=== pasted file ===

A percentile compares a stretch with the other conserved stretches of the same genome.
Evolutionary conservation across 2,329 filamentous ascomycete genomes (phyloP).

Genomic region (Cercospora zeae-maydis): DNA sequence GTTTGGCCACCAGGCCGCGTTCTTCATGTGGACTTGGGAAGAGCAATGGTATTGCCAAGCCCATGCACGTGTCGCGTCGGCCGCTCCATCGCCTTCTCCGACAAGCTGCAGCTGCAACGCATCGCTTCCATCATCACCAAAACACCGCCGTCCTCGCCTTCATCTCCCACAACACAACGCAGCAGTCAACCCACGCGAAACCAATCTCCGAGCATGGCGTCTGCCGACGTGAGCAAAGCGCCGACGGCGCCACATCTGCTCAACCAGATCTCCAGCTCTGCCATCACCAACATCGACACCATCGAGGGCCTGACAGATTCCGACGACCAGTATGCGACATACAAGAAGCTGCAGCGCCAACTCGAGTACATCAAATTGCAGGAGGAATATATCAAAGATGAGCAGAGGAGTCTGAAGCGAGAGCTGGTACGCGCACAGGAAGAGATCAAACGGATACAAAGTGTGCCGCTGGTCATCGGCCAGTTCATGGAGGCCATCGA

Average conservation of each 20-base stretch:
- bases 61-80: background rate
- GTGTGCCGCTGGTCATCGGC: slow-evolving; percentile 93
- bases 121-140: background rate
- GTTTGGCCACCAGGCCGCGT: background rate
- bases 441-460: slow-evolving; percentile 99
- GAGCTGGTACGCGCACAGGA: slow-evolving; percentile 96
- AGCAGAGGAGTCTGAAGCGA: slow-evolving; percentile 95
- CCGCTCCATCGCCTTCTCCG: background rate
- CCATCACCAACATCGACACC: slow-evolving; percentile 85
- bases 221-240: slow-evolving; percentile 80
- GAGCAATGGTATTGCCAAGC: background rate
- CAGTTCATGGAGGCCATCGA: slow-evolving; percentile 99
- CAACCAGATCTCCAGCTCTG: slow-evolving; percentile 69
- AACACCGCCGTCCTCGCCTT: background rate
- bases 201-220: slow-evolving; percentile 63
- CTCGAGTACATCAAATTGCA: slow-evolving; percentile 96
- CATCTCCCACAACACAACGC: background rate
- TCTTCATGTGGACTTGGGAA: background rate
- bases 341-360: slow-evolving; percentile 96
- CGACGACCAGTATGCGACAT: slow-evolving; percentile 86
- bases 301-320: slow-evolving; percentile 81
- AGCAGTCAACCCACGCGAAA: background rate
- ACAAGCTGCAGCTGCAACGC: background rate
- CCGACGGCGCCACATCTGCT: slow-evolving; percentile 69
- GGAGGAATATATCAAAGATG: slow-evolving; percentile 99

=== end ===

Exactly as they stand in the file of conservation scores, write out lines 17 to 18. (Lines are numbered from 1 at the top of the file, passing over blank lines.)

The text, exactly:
- CAACCAGATCTCCAGCTCTG: slow-evolving; percentile 69
- AACACCGCCGTCCTCGCCTT: background rate